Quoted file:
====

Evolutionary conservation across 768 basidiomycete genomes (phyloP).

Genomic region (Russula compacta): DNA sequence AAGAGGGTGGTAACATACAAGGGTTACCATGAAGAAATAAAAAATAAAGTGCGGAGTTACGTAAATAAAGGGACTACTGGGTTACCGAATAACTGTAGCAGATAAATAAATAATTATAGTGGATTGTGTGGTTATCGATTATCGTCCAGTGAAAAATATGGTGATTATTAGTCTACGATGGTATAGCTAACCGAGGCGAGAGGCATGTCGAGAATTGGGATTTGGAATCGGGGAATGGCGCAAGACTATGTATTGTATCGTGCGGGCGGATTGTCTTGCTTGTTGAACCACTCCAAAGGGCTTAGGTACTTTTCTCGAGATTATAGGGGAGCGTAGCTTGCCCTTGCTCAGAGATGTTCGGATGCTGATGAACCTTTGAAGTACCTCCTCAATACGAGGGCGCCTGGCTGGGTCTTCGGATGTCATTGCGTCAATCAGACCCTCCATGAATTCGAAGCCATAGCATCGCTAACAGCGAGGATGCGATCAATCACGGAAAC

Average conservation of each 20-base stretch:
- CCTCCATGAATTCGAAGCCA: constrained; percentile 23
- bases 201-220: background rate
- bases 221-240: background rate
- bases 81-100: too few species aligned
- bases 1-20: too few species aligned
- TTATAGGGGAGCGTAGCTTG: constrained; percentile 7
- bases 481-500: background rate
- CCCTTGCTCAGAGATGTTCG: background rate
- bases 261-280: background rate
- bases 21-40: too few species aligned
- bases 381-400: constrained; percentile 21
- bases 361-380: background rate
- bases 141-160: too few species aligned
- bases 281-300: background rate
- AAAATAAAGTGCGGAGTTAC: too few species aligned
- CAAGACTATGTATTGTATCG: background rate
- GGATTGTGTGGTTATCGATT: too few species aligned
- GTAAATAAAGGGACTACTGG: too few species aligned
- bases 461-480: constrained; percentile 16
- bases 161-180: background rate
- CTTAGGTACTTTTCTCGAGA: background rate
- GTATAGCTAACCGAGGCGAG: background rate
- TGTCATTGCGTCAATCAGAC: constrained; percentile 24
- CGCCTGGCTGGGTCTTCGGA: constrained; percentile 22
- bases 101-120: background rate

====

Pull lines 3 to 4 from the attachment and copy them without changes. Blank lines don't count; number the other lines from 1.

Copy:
Average conservation of each 20-base stretch:
- CCTCCATGAATTCGAAGCCA: constrained; percentile 23